July 7, 2005 Wildlife corridors--clear tracts of land intended to help maintain biodiversity by allowing animals to move between otherwise isolated natural areas--may also aid stationary plants in the same way. A study at an outdoor experimental landscape in S.C., has found that berry eating bluebirds transfer more of the plants' seeds between habitats connected by corridors than between those that are unconnected.
The study, which appears this week in the journal Science, is important because it suggests that greenways in urban and suburban communities help plants as well as animals.
"The work illustrates how basic research, in this case studying bird behavior, can provide important information needed in land management decisions," said Alan Tessier, program director in NSF's division of environmental biology, which funded the research.
Habitat fragmentation poses a widespread threat to biodiversity by disrupting the dispersal of organisms, said Doug Levey, a zoologist at the University of Florida and lead author of the paper. "Corridors--narrow strips of habitat that join patches of similar habitat--are thought to provide a solution by restoring dispersal of species among patches," he said.
According to Levey, the experiment's scale is unique in wildlife corridor research, which has tended to focus on smaller sites. The researchers used a computer model to extrapolate records of bluebird movement from small areas to large landscapes--painting a much broader picture than available through observation alone.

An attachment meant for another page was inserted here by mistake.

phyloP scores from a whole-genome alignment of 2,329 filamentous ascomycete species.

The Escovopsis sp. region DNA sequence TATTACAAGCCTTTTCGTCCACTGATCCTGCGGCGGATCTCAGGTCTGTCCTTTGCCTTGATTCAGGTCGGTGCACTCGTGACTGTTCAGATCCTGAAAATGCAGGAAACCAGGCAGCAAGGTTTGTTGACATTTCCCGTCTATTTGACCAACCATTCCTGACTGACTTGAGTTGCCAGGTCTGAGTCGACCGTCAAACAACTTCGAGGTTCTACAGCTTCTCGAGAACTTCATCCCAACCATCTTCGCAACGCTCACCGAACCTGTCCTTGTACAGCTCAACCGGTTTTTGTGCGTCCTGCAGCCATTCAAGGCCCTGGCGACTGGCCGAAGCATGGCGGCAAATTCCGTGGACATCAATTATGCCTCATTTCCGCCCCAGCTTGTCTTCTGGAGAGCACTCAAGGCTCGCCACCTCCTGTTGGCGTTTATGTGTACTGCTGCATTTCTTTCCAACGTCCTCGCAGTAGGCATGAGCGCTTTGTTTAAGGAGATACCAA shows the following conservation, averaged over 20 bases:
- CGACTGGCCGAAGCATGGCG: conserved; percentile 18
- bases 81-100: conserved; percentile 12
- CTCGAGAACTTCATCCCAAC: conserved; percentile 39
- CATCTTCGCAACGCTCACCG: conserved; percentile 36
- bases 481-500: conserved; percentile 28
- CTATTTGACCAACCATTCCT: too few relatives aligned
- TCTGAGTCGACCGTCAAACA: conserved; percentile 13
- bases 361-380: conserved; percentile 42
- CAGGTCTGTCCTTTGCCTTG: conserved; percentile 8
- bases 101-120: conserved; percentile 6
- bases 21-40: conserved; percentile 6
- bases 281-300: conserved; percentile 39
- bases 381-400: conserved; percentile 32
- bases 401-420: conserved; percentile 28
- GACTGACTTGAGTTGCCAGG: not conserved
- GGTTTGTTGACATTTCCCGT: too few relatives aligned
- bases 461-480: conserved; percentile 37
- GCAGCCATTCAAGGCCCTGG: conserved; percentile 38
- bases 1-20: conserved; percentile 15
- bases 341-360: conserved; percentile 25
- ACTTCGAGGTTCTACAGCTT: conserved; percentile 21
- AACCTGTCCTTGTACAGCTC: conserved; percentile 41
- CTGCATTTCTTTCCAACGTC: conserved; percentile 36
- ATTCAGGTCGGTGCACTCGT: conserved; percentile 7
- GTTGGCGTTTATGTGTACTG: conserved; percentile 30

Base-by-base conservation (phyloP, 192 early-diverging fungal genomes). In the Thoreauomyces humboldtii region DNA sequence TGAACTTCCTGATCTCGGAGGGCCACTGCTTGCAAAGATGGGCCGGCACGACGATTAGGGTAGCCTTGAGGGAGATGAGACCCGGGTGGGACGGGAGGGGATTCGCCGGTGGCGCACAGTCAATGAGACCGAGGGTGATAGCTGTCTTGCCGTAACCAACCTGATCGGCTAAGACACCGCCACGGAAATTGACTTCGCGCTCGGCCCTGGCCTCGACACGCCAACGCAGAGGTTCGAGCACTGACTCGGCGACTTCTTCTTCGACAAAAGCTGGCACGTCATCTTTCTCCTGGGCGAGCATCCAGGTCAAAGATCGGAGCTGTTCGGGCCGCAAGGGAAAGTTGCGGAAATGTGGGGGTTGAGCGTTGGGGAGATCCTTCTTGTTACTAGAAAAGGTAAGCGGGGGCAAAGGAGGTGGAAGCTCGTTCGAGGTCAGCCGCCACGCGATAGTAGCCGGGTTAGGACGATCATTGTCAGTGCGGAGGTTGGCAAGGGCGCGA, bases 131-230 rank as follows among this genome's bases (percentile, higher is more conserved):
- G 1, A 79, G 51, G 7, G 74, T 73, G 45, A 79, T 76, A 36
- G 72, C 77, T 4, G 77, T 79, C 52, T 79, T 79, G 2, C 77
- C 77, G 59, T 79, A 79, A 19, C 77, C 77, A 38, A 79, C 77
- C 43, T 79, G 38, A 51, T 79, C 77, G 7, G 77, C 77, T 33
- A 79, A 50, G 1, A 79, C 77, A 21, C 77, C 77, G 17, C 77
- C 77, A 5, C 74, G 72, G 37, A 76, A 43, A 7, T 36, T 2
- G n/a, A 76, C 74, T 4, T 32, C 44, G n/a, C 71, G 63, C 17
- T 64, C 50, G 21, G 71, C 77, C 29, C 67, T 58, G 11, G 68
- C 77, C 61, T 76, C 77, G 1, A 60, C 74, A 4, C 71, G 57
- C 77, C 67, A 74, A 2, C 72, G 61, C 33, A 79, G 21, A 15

"We examined the effect of habitat corridors on long-distance dispersal of seeds by birds, and tested whether small-scale (less than 20 meters) movements of birds could be 'scaled up' to predict dispersal of seeds across hundreds of meters," Levey said.
Levey and his colleagues collaborated with the U.S. Forest Service to set up the experimental landscape, which lies in the Savannah River Site National Environmental Research Park, a 482-square-mile federally protected research area on the S.C.-Ga. state line.
The biologists carved out sets of clearings in the forest. In one group, habitat corridors connected central clearings to peripheral clearings. In the other group, the central clearings remained separated by forest.
The biologists placed wax myrtle branches with ripe berries in the central clearings, marking the berries with a harmless florescent dye so that they could track the berries' whereabouts. The researchers also placed seed traps under bluebird perches in both the connected and isolated central clearings. Using the florescent markers, they were able to identify seeds that came from plants in the central patches.
The results were clear: on average, seeds in traps were more likely to be found in the central clearings of connected patches than in the central clearings of isolated patches.
Levey said that the success of the research demonstrates promise for studies aimed at predicting long-distance movements of elusive animals such as bears, wolves and panthers. "The study shows that models based on easily observed behaviors indeed can be used to predict landscape-level processes."
Co-authors of the Science paper are Ben Bolker, also at UF; Joshua Tewskbury, of the University of Washington; Sarah Sargent, of Allegheny College in Pennsylvania; and Nick Haddad, of North Carolina State University.
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